In fact, now-trendy HCI will become a standard acronym in due time, Executive Director of Product Management for Dell Storage Travis Vigil told eWEEK.
HCI is a fast-emerging IT sector. Hyperconverged infrastructures, which combine full-featured storage, compute and networking functions into a single solution or appliance—typically for virtualized environments—continue to gain market share as organizations seek faster time-to-value and more efficient operations.
HCI Looking at $4 Billion Market in Two Years
Researcher IDC recently reported that the worldwide hyperconverged systems market is expected to see a nearly 60 percent compound annual growth rate thru 2019, reaching more than $3.9 billion in sales.
“You’ve also got to consider HCIA, when you’re talking about the appliance form factor and consumption model,” Vigil said. “We see three kinds of [HCI] consumption models: one would be a software layer on commodity, industry-standard servers, sort of the do-it-yourself approach; two would be the appliance approach, which would include modular scaling, simple to manage, increased automation.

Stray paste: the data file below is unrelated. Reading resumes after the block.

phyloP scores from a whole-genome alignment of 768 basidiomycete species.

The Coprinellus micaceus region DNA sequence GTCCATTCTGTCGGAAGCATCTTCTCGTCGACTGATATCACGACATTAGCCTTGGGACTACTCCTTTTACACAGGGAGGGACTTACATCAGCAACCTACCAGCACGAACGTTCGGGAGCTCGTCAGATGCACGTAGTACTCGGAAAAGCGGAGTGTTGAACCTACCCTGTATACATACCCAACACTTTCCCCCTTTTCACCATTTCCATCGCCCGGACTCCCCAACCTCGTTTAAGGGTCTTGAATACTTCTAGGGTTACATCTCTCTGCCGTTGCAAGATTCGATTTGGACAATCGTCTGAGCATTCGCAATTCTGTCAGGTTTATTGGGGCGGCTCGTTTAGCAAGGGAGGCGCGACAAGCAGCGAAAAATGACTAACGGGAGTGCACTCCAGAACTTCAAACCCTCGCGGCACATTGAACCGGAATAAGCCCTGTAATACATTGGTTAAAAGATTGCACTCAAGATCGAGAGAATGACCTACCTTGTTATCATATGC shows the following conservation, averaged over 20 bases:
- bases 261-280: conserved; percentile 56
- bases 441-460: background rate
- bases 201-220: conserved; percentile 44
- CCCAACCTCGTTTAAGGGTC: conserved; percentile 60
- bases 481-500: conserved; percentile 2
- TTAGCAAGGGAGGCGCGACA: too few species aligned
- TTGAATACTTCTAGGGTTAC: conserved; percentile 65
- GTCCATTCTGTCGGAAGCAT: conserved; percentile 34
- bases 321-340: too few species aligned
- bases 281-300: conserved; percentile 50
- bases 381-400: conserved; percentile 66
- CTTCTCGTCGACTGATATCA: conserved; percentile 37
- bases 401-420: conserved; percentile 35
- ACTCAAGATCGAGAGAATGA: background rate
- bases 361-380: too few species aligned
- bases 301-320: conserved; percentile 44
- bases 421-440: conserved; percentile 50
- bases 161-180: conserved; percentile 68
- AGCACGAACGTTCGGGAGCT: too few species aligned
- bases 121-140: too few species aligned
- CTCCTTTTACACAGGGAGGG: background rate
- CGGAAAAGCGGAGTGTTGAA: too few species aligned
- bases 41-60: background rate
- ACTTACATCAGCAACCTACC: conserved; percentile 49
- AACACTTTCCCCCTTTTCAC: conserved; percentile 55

“Number three would be an engineered solution, which features tighter integration up through higher levels of the (software) stack, with increased automation but with a little less flexibility than the DIY or appliance models.”
Dell is making all three of these available as of April 5.
Here is more detail on the Dell news:
—VCE VxRail Appliance: These are the only hyperconverged infrastructure appliances jointly engineered with VMware and are fully integrated, preconfigured and pre-tested for VMware environments. They combine EMC rich data services and systems management with VMware’s hyperconverged software in a single product line. VCE VxRail Appliances are available in a set of configurations for small to midsize deployments, starting with a list price of $60,000 and scaling to match a variety of workloads with a range of configurations, including all-flash options.